Fresh Pasta This has always confused me, why can't I make my own pasta from wheat flower?

Fresh pasta is decidedly unleavened, there is no yeast in it and there need not be any water in it, all it is is flour and eggs. With a mixer it can be made very quickly and is only cooked in boiling water for 2-3 minutes. I'm all for being over inclusive, but unless there's some part of the rule that I don't understand fresh pasta doesn't seem to violate any prohibition on leavened wheat products. Can anyone explain this to me? Reply

Freda thornhill, Ontario April 2, 2012

Sea weed My daughter is vegetarian and I found a kelp product that looks like a fake noodle. It is packed in water and you just pour hot water over it to serve. Can this be used for Passover? Reply

levi bookin Jerusalem, Israel April 21, 2011

Is Pasta Allowed on Passover? Since you say "your" heritage, religion, traditions, etc., I assume that you are not Jewish.

Of course God cares, even about the minutiae of the smallest Commandment.
If you are not Jewish, then it does not affect you too much. You have only the 7 Noachide Commandments to observe.
We have hundreds more, plus Rabbinical decrees, and age-old customs. That is what we are here for.

I do not know what "magnet 4 curiosity" is, but we do not actively seek converts. Reply

john smith fort lauderdale, fl April 19, 2011

a desperate cry i understand wanting to hold on to your heritage with all your might. i understand the reasoning behind the rituals and it all makes sense to remind you of the journey that was taken. the question i have is does G-d care this much about pasta or is this just your religion separating yourselves from the herd to prove a point and to show the world.
i keep reading on Chabad that we are all for one and one for all. it just doesnt seem this way when one is deciding that we somehow will be closer to G-d from not eating pasta at passover. in the end when Moshiach comes this will be my first question. to claim to pass over (get it) a plate of pasta when there are some who can not even afford to eat on this planet seems arrogant to me but again i do fully understand and do not feel any ill will as your traditions have been carried through the centuries for all to follow and to bring them to the one true G-d and for this i thank you. maybe some of these strange rituals are a magnet 4 curiosity? Reply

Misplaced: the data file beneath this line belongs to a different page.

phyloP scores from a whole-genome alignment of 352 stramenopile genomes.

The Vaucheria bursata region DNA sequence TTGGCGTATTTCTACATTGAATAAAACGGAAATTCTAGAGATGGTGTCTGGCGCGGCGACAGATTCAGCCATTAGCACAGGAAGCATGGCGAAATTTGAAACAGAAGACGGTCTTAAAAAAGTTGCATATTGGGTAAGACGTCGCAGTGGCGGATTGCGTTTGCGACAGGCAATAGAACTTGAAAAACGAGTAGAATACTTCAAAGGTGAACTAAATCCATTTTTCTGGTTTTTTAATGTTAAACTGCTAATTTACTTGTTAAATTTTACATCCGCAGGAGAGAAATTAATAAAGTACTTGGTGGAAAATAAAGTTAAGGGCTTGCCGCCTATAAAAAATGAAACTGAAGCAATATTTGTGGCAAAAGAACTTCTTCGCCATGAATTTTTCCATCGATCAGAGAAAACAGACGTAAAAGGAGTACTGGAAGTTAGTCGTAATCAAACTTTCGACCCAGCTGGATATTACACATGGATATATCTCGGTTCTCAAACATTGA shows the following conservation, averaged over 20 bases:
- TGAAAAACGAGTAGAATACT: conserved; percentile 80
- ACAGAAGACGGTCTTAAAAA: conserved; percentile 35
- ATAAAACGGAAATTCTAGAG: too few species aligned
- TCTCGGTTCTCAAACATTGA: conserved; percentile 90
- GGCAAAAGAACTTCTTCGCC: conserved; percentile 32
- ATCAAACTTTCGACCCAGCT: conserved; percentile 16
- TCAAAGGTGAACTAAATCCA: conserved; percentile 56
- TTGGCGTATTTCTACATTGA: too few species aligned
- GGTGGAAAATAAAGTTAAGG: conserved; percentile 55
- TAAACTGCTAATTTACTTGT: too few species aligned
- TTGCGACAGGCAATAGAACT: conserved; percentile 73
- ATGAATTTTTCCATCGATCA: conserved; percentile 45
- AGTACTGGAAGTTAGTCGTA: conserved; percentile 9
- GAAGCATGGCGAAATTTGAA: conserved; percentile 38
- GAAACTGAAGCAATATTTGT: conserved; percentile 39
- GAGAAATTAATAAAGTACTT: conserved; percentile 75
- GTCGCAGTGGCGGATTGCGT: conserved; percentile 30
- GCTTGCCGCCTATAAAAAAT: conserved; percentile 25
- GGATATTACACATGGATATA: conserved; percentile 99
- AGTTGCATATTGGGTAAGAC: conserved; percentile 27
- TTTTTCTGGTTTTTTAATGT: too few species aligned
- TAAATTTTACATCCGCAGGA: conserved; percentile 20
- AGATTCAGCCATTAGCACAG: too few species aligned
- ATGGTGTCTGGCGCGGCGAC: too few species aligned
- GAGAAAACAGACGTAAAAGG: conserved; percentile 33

Anonymous April 18, 2011

Getting matza wet It is a question of custom.

There are those who are particular not to eat Matzah that has come into contact with water.

There are those who do not eat Matzh again after the Seder, just in case ...

In my family, we make a point of having broken machine-made Matzah in our soup, and similar items.

But I cannot speak for our minority Chabad branch.

As for pizza from Matzah, Halachah and Minhag aside, it would probably be pretty awful, as most of these patents are.

One can do without pizza for a week.

Chag Kasher veSameach. Reply

Anonymous Ottawa April 15, 2011

Something to be said for "going back to basics" In my history of making Pesach, I have largely relied on the basics: fruits, vegetables, meats, fish and dairy products, and matza of course. True, I did buy some Kosher for Pesach food, (mostly things like jam, ketchup, potato starch, matzo meal, sugar, salt, spices and so forth.) It wasn't until I had a child old enough to eat solid food that I considered getting a few specialty Pesach product, such as noodles. I did this one year, and since then never repeated this. Cost aside, when I served the "noodles" to my daughter she didn't want to eat them all. When I tasted them, I understood why. As small as that package of noodles was, we never did finish them that Pesach.

I have learned my lesson, and now stick to the basics for Pesach. There are so many wonderful things you can make for Pesach, and the food is delicious. It also has that special "Pesach" feel, smell and taste. Reply

jj quito, ecuador April 13, 2011

pizza can you make pizza from matza and what about getting matza wet Reply